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What I Love About Crepe Myrtles

by Pat Neasbitt
May 10, 2021
comment 2 Comments

                                                        WHAT I LOVE ABOUT CREPE MYRTLES


Crepe Myrtles are amazing plants for Oklahoma.  Crepe Myrtles decided to bloom early this year, and Mother Nature decided winter should hang around longer and throw in a few late freezes. Luckily, Crepe Myrtles are super tough and will survive. If you had freeze damage on new growth, you can trim it off if you can safely reach; however, there is no need other than cosmetic purposes because new growth will quickly cover the damage.


Crepe Myrtles have 4 seasons of beauty that neither the heat of Oklahoma summers nor the cold of Oklahoma winters can stop. Crepe myrtles have very strong gray, tan, or cinnamon-colored branches that bear beautiful new leaves in the spring and glorious clouds of colorful, long-lasting blooms starting in June. In the fall, they dependably produce radiant foliage in reds, oranges, and yellows. Winter reveals their exfoliating bark, which makes their naturally sculpted trunks look like living works of art. The only things that would make them better would be if they were native and had fragrance; however, they certainly try hard to make up for those shortcomings.


 Crepe Myrtles can be used in many different landscape situations. Crepe myrtles can be planted together to make a large deciduous screen and are lovely lining a driveway. A single tree can create a focal point, while a pair framing a front door greets visitors with a warm Southern welcome. Be sure to choose the right size for your needs. The larger types need room to grow without encroaching on buildings, power lines, or walkways. Medium-size selections that will grow from 12 to 15 feet are perfect for a small courtyard or garden. The dwarf selections look great in large containers, foundation plantings, and even incorporated into perennial beds. Remember that crepe myrtles love sun. The amount of flower production is greatly reduced in light shade.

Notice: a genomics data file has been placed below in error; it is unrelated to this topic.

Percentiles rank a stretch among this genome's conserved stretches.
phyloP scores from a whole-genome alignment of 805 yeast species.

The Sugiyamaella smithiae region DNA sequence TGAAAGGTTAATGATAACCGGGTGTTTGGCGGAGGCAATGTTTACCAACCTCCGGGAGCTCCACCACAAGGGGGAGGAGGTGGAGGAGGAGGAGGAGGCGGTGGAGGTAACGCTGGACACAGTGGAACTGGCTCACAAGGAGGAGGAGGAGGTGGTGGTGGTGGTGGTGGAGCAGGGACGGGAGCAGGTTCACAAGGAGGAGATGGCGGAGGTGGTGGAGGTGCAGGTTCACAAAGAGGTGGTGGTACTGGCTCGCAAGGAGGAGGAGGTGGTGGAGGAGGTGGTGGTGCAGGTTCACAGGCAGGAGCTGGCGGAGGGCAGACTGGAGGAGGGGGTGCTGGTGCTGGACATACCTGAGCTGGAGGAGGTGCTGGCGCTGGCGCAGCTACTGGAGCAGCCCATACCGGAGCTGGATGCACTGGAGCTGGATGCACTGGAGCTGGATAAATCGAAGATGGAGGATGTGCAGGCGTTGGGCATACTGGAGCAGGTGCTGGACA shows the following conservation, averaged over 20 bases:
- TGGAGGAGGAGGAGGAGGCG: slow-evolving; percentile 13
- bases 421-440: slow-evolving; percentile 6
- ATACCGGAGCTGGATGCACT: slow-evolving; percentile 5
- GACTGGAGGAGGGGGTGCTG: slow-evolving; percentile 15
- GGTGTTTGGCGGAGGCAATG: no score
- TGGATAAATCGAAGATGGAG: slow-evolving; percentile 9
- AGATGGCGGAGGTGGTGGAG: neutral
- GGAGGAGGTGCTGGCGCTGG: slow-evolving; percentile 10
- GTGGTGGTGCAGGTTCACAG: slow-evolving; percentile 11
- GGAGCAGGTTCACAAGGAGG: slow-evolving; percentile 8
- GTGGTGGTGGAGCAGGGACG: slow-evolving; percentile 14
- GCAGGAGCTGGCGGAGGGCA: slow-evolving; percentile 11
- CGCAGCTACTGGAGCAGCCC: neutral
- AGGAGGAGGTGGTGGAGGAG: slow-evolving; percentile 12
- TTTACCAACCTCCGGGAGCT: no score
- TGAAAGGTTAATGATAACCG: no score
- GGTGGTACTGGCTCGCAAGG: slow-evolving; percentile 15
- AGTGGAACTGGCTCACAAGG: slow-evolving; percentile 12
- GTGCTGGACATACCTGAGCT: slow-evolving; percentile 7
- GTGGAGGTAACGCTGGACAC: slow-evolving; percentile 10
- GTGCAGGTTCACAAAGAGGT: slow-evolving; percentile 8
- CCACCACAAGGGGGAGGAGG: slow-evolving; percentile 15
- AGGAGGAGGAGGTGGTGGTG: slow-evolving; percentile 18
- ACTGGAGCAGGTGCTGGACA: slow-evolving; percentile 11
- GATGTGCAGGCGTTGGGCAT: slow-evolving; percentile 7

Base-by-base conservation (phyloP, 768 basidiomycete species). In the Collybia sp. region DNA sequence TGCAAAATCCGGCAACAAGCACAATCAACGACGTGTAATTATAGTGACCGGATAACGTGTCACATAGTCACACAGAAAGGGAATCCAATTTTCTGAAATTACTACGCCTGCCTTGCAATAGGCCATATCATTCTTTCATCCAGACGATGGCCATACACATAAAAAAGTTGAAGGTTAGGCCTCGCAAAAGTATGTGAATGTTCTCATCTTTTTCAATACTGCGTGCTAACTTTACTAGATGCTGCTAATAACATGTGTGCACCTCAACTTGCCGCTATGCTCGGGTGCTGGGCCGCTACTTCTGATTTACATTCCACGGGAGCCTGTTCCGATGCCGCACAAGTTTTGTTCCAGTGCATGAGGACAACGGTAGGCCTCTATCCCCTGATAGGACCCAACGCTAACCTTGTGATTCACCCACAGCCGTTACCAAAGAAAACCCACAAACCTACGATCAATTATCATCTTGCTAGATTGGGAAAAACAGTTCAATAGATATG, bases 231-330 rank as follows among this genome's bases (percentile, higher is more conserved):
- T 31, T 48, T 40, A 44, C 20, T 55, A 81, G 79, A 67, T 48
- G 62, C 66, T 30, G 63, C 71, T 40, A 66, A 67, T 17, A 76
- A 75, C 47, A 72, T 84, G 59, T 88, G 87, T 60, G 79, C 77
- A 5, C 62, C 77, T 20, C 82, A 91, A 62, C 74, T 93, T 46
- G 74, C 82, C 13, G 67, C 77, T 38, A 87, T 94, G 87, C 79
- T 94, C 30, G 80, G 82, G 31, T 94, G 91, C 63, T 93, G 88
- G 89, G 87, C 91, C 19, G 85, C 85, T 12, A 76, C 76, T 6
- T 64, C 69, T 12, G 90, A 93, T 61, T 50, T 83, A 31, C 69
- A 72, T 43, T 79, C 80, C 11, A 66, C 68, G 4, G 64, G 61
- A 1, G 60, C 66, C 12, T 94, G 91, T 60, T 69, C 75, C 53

Crepe Myrtles are Low Maintenance. There is very little needed each year if you train your crepe myrtles correctly. All you need to do in spring is to remove the 4 D's - dead, diseased, damaged, and dinky wood. Remove crossing branches and branches growing into the interior to keep it open so air can circulate well. Keep suckers removed all summer, and remove seed heads if you can safely reach them. Once crepe myrtles have bloomed and shed their flowers, they will set seed, but they will keep blooming late into the fall if you keep the seedpods removed.


 It's "Crepe Murder" season in the south. Many landscapers whack back Crepe Myrtle trees each spring, (people actually pay them money to maim and murder their trees) leaving only 4- or 5-foot trunks sticking up out of the ground. This ruins the natural shape of the trees and causes multiple shoots to sprout from the ugly knob that is scar tissue formed by the tree trying to save its life. Trees then grow so thick that air circulation is reduced, making the plants more susceptible to aphids, sooty mold, and powdery mildew, and Crepe Myrtle Bark Scale. The numerous spindly branches are so weak they cannot hold up the magnificent flowers, and they will sprawl on the ground. The heavy load of blooms also causes the limbs to split or crack during heavy rains, high winds, or ice storms. No one goes out each spring and takes a chain saw to the tops of their Red Bud trees or any other trees or shrubs, because it would ruin and kill the plants. Well, it ruins and kills Crepe Myrtles, too.